I am a fan of The Vampire Diaries, which is my kind of soap opera: high school (originally) and vampires. See also: Buffy the Vampire Slayer.
However, recently I realized it has absolutely obliterated my interest in doppelganger plot-lines. I noticed this as we entered into the second half of Once Upon a Time Season 3, wherein the main cast returns from Neverland to Storybrooke. [Spoiler warning]. In a last ditch effort to keep himself alive, Peter Pan pulls a “Grand Theft Me” on Henry, swapping bodies and sending Henry into Pandora’s Box, and Pan into the loving arms of Henry’s extended fairy tale family. He then plots to turn Storybrooke into a New Neverland (would have been the lamest Neverland ever, seriously).
Although I had been tipped off to this plot twist via IMDB’s cast list, as soon as happened, I sighed disparagingly. And that was the moment that I realized that Vampire Diaries had nailed the lid on the coffin of this trope for me.
Over the course of 5 seasons, Vampire Diaries has used the doppelganger trope ad nauseum. Elena and Katherine has been a seasonal showdown, but during this last season, Katherine ported herself magically into Elena’s body and forced Elena’s consciousness down. During this time, Katherine attempted to act like Elena but did so quite poorly. Since everyone thought Katherine dead, they were extra idiotic about “Elena’s” odd behaviors. Katherine’s charade went on for many episodes, which is like seasons for the fast turning plot of Vampire Diaries. When they did finally get Elena back in her own body and Katherine got whisked away to the void, Elena was understandably irate that her friends had failed to notice it wasn’t her. But honestly, she wasn’t near angry enough. Their absolute failure to recognize there was something wrong bordered on the absurd. She should have left Mystic Falls and never returned after seeing how inattentive her friends were.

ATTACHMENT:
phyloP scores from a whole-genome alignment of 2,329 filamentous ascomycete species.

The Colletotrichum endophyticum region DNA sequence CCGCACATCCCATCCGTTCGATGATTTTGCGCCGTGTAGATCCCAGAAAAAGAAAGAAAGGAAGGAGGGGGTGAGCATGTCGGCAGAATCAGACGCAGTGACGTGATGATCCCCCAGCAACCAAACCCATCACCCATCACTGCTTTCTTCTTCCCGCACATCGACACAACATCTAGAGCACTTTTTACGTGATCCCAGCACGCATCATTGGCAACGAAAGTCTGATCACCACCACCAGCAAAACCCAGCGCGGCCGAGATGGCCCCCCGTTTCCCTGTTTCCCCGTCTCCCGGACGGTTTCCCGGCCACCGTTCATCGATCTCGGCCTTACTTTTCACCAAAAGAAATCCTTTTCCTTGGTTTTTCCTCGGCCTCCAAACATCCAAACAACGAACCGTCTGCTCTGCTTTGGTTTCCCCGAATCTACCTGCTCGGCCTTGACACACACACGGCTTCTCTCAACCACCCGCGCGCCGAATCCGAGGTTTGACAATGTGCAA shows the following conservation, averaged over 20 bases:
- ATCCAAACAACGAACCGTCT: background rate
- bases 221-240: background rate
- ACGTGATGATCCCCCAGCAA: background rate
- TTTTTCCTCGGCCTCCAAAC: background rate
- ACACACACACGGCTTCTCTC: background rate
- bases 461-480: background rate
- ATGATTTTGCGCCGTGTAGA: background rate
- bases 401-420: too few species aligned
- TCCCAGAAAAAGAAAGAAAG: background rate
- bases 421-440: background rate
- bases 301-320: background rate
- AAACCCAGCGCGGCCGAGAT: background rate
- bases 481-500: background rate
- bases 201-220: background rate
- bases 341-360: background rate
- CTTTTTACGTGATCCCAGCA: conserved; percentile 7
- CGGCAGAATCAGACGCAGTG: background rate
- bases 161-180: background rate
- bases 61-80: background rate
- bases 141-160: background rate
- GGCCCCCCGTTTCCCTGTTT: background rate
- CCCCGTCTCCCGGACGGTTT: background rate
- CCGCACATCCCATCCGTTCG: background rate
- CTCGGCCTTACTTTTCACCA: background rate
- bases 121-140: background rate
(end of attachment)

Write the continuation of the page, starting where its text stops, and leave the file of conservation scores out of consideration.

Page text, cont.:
But this was just the most recent of their doppelganger plot-lines. Stefan also has an evil doppleganger who mucks up trouble in multiple seasons. Actually, both of them have two doppelgangers. Though I find it promising that last season made Stefan and Elena the last living doppelgangers. So maybe the show has put the trope to rest.
However, let me credit Once Upon A Time for handling it judiciously. First, Emma wasn’t an idiot and noticed pretty quickly that Henry wasn’t acting normally, and Regina’s naivety about the switch was believable due to her desire to have Henry need her. Second, it was only about one whole episode before the body switch was discovered and another half episode before it was reversed. Finally, the conclusion to the whole Pan arc had huge emotional pay offs. Although I was wary of the doppelganger trope when it showed up, I came to value where it took the characters and the show.
But let me clarify that it seems my ire only gets tripped with dramatic uses of the doppelganger. I never seem to get tired of the doppelganger trope being used in a comedic fashion. See: The X-Files “Dreamland,” Farscape “Out of Their Minds,” and Buffy the Vampire Slayer “Doppelgangland.”
It’s apparently the dramatic irony that I loathe. In these body swapping instances writers are ruthless about twisting the viewers’ emotions and expectations. Often it will be used as an excuse to allow a couple to get together (but then go back on it once the swap is reversed). An example of this is in the season 4 X-Files episode “Small Potatoes” when shape shifting villain Eddie Van Blundt masquerades as Mulder and puts the moves on Scully, one of the funniest episodes of that season. Alternatively, the writers will drive a wedge in a relationship by having the doppelganger say or do something unforgivable that can’t be forgiven and forgotten even after their true identity is revealed. This was done on Vampire Diaries in episode 5.12 “The Devil Inside” when Katherine, in Elena’s body, rejects Damon’s heartfelt speech to get back together with words that speak to his greatest insecurity. This scene is played for absolute heartbreak.
Perhaps the key is that comedies end with a happy restoration of the status quo and dramas end with a sad, ironic gut punch. I end up often feeling manipulated by a dramatic doppelganger and then resenting that manipulation.
Television, let the dramatic doppelganger die.